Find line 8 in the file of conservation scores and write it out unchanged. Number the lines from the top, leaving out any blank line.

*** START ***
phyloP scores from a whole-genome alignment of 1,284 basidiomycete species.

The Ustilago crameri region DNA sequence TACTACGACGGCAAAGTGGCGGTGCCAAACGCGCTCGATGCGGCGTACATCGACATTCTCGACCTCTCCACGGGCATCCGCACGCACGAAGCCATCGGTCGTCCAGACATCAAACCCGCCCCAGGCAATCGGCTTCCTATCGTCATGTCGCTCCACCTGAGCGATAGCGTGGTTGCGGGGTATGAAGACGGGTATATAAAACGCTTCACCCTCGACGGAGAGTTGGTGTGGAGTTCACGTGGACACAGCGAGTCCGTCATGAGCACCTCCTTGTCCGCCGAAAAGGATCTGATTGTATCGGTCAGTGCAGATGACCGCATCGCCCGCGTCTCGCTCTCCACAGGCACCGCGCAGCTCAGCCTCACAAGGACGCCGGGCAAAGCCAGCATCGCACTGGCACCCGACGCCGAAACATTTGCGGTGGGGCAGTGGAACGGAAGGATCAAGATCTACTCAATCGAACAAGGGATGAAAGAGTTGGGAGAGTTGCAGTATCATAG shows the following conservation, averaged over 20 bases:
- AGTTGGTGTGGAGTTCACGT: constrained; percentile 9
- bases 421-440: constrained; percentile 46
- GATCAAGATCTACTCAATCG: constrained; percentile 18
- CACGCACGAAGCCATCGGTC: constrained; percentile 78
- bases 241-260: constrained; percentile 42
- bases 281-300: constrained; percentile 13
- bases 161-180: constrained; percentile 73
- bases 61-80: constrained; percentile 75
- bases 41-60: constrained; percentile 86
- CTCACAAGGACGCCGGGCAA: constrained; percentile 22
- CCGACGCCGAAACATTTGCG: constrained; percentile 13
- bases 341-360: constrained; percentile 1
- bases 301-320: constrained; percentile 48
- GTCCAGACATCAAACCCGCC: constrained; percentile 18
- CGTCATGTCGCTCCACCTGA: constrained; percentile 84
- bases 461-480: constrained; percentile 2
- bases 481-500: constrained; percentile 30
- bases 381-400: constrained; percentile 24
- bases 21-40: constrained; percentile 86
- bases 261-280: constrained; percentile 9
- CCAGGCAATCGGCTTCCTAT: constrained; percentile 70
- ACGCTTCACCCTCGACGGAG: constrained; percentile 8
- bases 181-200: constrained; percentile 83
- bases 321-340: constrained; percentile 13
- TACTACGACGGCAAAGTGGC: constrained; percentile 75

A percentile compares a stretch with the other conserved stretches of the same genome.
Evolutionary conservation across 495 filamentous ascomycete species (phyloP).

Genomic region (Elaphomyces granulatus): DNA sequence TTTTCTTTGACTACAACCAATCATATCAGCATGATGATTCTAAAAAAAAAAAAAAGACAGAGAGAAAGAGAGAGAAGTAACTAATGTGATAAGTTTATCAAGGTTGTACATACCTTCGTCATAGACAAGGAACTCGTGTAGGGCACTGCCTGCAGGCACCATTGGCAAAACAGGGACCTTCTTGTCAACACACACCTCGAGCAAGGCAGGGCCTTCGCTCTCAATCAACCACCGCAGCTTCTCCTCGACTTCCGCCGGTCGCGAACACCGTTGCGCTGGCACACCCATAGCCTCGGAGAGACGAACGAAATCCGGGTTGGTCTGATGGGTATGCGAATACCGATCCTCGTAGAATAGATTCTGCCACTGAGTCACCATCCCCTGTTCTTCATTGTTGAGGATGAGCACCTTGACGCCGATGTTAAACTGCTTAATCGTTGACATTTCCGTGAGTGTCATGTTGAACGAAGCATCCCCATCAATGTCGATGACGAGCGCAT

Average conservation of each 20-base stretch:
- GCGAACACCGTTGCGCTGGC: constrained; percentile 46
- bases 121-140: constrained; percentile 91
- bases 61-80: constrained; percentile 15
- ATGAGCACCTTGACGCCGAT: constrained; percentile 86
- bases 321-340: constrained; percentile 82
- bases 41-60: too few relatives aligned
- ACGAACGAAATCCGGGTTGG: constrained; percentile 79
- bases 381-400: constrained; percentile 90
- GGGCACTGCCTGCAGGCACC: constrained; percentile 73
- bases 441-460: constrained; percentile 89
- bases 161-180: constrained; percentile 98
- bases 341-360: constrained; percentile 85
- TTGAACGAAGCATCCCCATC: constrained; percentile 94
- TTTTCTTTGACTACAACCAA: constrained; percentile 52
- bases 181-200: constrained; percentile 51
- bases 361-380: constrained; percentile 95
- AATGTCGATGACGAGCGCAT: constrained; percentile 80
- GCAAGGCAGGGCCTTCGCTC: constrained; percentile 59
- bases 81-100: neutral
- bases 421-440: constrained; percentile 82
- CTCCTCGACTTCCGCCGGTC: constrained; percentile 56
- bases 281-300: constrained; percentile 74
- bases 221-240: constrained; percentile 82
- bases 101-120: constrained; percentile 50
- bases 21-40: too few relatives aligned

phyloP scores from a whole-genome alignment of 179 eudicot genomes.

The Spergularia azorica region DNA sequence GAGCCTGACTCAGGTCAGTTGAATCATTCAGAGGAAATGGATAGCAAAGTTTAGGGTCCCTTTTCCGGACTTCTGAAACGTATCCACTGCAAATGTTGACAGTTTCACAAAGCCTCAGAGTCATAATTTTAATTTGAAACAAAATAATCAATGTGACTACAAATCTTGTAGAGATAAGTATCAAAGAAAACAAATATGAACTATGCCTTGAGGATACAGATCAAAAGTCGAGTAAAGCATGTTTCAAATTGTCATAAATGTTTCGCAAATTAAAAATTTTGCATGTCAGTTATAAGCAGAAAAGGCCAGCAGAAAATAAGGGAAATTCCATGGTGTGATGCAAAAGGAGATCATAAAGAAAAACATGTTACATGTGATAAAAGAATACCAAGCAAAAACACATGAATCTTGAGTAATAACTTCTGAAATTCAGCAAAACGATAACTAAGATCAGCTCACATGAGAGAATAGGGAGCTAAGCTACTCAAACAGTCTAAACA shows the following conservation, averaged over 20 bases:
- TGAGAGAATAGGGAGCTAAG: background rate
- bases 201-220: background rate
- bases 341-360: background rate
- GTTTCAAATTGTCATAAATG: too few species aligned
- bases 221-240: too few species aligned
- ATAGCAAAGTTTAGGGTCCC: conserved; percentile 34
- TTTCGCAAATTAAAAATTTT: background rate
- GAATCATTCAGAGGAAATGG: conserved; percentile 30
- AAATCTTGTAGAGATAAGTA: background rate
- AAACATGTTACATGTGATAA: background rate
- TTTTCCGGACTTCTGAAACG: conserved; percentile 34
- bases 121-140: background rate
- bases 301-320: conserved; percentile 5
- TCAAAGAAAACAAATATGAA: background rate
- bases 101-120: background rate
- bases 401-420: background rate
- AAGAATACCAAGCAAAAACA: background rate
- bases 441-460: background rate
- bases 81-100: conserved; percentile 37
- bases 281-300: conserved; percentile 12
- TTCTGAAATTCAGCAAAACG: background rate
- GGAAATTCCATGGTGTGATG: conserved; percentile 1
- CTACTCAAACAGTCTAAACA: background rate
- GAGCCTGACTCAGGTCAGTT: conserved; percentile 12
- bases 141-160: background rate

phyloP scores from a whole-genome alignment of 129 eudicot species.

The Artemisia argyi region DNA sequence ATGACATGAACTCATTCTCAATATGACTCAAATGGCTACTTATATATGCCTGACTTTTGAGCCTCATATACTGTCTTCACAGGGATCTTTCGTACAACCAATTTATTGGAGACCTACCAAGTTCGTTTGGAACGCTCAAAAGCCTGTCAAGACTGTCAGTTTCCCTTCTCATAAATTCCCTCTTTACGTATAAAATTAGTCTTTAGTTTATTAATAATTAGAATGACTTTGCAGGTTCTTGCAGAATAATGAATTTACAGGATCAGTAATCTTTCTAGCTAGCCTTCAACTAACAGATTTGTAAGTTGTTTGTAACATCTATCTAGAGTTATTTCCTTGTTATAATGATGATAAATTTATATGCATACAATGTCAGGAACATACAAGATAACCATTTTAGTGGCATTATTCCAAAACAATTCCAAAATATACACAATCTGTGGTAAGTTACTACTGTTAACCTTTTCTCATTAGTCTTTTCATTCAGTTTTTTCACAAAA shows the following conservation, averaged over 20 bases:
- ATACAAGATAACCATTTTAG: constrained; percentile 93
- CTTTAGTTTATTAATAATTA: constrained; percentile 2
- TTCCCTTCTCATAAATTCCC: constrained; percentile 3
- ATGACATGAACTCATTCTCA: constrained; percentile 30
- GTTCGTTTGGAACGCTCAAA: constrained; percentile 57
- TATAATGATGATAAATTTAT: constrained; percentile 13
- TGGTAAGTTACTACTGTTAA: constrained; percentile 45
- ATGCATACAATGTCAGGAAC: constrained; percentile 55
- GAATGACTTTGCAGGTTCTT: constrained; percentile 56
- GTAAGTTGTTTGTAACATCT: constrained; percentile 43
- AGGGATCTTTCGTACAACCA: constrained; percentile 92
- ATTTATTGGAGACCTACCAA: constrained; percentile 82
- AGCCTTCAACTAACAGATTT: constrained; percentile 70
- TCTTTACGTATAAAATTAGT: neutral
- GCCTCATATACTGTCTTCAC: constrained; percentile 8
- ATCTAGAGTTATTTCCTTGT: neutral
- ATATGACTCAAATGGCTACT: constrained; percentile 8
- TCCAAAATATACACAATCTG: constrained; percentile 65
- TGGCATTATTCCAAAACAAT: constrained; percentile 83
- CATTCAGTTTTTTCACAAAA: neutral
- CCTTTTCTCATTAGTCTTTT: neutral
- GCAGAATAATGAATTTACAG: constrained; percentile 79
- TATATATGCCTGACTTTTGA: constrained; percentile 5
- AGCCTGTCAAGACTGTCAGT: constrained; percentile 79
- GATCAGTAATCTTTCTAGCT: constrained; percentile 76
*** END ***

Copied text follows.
- bases 281-300: constrained; percentile 13